Nowadays, of course, typing erasers are in very little demand because few people use old-fashioned typewriters. They’ve been relegated to closets and museums, but there’s still some romance associated with those shiny black machines.
Years ago on television, Jessica Fletcher used one every week at the beginning of “Murder, She Wrote.” Andy Rooney liked to talk about his collection of old Underwoods. He had one in the background as he delivered his weekly television essay on “60 Minutes.”
I, too, feel nostalgic for the old Royals and Smith-Coronas that I have encountered over the years. A big beige Royal was my assigned weapon in the U. S. Army. It and I each day prepared the “morning report.” Sometimes it took half the day, but it was an important duty at the time and the old Royal never let our country down.
It was another Royal that served me faithfully for many years at school. In the end, I was the last person in the building to surrender my old manual. I finally waved the white flag when I could no longer find ribbons for it, and the repairman said he couldn’t fix its tendency to jump three times when you hit the space bar once.
Today I’m a member of the “keyboarding” generation. No erasers. No white-out. No misspellings. A finished product that’s clean and crisp and straighter in line than any old manual.
Those old typewriters had personality, though. Many years ago, I wrote to Walter Lord, the author of “A Night to Remember,” “Day of Infamy,” and several other great books that bring historic events to life in minute-by-minute detail. His response was a little gem of a letter. It was typed, but the lines were a little uneven with some of the letters slightly above and slightly below. The “a’s” and “o’s” were fuzzy. It was obviously the product of an old L. C. Smith or the like. Was this the same typewriter upon which Mr. Lord had produced those great books? I like to think so. I also like to think that he typed the letter himself.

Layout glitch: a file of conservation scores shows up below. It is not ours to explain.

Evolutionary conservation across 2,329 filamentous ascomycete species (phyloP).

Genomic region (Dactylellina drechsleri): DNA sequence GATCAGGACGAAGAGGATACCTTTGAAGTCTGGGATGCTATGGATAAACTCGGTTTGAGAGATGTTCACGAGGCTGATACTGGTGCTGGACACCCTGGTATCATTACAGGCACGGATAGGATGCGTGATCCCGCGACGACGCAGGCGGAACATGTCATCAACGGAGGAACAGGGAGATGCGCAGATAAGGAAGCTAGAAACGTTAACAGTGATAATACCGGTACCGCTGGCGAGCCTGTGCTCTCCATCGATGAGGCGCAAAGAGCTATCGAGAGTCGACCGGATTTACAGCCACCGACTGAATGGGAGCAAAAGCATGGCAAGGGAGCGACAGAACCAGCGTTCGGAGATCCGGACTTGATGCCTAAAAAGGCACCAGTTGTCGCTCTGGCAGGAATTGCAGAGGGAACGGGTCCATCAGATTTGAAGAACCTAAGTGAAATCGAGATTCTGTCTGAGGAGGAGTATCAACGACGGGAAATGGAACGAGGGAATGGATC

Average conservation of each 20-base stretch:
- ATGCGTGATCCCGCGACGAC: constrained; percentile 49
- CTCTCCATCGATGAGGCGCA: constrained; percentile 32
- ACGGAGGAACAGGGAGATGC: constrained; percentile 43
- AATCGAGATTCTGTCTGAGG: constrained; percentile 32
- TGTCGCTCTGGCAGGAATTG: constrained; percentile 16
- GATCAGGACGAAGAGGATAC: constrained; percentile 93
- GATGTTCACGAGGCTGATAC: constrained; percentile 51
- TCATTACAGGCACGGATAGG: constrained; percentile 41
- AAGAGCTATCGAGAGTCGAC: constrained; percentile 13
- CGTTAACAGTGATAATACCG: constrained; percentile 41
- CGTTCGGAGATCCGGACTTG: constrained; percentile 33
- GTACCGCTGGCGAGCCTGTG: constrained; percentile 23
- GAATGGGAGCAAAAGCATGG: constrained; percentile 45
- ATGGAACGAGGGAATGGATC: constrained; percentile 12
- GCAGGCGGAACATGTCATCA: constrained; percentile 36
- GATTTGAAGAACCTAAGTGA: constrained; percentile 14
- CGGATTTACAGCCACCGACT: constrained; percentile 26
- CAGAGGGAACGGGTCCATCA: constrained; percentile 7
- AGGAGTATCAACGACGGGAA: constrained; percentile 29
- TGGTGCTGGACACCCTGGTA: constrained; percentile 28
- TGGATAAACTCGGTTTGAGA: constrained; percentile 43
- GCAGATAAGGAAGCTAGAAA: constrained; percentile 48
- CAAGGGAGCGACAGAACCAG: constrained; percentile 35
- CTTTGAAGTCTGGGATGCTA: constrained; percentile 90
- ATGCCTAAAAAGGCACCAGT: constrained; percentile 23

It was a warm and friendly reply from an old man who had made words his way of life. Somehow that came through in the uneven pica type of his faithful old companion.
Yes, it’s fun to remember those uncomplicated days when you didn’t need electricity or a disc or a thumb drive to put words together. It’s fun to remember, but when it’s time to meet a deedline – beep – deadline, I think I'll go with the technological flow.
Some of my typewriter friends of old
I’m writing this essay on a computer. As I type, I am alerted to spelling errors by a beeper built into program.
I can edit, move, and delete copy with the touch of a button. When I’m finished, my trusty printer dutifully types the paper and rolls it out, as nearly flawless as the two of us, my computer and I, could make it.
This is a far cry from the typewriter that I first learned to operate. It was a heavy old manual with blank keys so that we would learn by touch and not by sight. It was our high school typing class, a course unknown to students of today. Now they sign up for “keyboarding.”
In typing class, we learned not so much how to type but how to erase. A good, hard typing eraser had to be at the ready whenever I sat down to pound the keys.
Typewriter Types and One-Font Days